Time matters when treating sepsis, a leading cause of death in US hospitals that kills nearly 250,000 patients annually. Now an MIT-invented biosensor could help doctors diagnose the condition in minutes instead of hours.
With sepsis, the immune response to infection triggers a chain reaction of inflammation, causing elevated heart rate, high fever, and shortness of breath. If unchecked, it can lead to septic shock, where blood pressure falls and organs shut down.
Traditional lab tests and tools that diagnose sepsis can take hours. But the protein interleukin-6 (IL-6) is a promising early biomarker. Levels rise sharply in blood in response to inflammation, which can occur long before other symptoms appear. Concentrations of IL-6, however, are still too low for traditional assays to detect quickly.
The MIT researchers’ microfluidic sensor automatically detects clinically significant levels of IL-6 in about 25 minutes, using blood that can be collected from a finger prick. In one microfluidic channel, microbeads laced with antibodies and enzymes mix with a blood sample to capture IL-6 proteins. In another channel, only beads containing the biomarker attach to an electrode. Running voltage through the electrode produces an electrical signal for each biomarker-laced bead. The signals are combined and converted into a quantifiable measure of the biomarker.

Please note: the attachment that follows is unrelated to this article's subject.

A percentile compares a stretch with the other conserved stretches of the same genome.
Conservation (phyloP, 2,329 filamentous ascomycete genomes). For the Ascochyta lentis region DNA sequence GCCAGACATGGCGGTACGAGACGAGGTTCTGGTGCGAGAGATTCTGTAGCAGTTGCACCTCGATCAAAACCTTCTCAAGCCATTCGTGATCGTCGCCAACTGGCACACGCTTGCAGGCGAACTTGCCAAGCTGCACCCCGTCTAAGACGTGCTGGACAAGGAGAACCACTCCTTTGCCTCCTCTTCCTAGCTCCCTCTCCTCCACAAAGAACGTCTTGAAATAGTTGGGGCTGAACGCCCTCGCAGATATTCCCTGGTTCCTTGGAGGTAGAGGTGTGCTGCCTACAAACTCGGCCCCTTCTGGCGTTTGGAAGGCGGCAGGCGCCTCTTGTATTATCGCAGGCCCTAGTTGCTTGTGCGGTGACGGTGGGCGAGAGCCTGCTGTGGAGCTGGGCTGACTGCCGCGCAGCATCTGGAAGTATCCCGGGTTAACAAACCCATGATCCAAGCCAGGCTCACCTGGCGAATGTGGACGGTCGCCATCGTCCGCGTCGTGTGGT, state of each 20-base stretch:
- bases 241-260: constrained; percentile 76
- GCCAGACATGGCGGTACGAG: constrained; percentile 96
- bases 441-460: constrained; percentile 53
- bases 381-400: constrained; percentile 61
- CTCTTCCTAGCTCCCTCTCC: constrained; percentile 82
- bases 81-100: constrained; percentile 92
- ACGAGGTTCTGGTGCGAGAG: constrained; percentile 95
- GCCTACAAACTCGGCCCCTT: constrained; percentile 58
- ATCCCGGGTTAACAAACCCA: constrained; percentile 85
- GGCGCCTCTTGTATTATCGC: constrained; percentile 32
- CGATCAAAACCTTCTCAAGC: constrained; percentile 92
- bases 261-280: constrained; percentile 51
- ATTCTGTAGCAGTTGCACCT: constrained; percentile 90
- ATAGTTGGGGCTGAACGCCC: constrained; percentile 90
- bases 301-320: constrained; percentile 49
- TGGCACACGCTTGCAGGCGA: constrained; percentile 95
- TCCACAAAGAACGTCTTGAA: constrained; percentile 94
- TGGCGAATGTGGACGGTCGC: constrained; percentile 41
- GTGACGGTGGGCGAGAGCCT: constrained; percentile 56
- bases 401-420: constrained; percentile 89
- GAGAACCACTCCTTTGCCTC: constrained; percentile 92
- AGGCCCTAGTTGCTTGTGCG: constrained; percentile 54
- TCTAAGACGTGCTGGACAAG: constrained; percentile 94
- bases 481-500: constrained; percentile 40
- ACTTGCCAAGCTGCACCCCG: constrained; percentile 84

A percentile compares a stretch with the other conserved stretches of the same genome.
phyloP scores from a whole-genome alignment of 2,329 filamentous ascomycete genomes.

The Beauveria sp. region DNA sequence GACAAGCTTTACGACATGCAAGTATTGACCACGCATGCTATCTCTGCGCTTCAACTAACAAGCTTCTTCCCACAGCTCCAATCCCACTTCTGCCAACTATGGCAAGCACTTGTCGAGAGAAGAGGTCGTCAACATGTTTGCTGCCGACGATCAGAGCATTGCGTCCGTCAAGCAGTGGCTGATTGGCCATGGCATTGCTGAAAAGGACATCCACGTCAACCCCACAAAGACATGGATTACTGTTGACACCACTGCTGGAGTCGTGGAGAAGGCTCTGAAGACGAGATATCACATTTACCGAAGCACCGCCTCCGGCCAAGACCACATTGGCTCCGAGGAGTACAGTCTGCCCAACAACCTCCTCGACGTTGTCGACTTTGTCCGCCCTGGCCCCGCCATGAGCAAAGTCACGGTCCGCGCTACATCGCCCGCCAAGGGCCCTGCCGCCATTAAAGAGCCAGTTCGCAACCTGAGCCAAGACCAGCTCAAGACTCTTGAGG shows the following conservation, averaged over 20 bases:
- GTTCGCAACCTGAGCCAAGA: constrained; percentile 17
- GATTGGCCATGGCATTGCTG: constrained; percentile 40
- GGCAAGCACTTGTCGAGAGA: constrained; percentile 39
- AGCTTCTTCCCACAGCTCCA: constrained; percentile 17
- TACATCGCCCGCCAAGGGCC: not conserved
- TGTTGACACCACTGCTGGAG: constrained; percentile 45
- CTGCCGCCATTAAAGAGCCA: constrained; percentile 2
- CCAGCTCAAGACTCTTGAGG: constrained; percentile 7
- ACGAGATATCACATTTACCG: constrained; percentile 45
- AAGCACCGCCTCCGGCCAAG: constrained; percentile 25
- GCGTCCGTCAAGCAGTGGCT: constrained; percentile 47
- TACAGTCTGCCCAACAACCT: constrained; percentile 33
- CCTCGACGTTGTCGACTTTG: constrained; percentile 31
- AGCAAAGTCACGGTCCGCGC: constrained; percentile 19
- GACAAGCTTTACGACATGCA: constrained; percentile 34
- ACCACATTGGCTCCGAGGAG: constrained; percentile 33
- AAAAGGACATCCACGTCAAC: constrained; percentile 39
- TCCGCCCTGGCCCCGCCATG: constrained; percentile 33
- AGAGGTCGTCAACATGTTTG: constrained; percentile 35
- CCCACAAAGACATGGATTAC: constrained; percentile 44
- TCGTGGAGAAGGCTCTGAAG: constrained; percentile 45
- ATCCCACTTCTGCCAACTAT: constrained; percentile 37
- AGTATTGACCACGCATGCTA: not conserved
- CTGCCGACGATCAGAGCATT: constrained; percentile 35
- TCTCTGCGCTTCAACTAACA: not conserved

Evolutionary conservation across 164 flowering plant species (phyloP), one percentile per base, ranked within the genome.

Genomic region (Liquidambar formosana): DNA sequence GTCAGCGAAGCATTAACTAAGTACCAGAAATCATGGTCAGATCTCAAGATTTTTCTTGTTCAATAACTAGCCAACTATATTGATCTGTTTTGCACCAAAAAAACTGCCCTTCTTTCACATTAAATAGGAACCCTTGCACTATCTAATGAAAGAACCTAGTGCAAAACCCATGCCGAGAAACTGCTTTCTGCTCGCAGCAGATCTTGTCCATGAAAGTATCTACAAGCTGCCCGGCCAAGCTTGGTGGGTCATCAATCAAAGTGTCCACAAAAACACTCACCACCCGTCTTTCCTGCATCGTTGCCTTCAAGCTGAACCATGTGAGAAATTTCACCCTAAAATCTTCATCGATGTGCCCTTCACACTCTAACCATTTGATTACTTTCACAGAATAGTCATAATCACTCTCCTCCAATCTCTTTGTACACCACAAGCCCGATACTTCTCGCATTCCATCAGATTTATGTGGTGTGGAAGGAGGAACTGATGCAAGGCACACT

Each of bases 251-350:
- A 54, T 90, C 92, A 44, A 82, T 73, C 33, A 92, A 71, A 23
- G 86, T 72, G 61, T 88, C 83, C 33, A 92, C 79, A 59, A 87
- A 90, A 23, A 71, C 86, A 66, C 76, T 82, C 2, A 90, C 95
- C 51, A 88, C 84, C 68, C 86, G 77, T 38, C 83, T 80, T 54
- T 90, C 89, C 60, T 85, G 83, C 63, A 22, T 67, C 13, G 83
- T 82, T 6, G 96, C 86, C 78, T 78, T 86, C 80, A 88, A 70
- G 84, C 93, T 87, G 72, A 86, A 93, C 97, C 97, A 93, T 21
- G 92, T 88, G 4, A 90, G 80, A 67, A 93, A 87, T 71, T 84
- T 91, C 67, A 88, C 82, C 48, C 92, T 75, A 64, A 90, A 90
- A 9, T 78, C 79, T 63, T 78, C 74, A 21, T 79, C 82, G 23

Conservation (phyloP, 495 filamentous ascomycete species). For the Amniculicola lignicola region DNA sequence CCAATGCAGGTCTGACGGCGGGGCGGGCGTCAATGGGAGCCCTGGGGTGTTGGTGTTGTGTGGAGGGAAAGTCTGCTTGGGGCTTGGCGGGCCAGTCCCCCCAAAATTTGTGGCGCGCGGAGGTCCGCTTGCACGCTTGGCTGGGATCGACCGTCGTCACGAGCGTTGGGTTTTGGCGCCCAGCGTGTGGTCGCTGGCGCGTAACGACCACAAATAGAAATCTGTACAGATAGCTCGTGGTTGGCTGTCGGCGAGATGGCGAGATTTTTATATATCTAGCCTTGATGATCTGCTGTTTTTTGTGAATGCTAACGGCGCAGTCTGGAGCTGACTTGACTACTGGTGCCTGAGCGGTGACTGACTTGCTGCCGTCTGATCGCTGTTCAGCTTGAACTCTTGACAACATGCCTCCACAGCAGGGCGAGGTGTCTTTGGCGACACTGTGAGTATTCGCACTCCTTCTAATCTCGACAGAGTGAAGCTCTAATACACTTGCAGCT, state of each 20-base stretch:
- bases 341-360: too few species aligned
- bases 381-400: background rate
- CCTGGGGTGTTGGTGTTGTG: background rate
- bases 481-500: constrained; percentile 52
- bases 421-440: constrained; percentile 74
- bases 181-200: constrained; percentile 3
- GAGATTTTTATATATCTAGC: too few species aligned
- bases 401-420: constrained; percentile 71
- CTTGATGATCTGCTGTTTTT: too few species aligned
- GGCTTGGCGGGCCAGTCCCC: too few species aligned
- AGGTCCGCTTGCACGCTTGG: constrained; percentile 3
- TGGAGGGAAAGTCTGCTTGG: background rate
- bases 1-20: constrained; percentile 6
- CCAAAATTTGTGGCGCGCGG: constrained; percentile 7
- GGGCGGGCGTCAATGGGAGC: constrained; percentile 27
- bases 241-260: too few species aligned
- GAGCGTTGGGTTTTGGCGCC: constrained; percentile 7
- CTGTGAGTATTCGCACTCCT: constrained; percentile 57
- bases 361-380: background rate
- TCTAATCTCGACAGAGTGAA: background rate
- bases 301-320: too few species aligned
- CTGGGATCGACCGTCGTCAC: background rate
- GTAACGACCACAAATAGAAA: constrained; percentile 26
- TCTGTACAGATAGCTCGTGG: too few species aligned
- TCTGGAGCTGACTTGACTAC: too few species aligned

“Doctors just load in a blood sample using a pipette. Then they press a button, and 25 minutes later they know the IL-6 concentration,” says first author Dan Wu, a PhD student in the Department of Mechanical Engineering.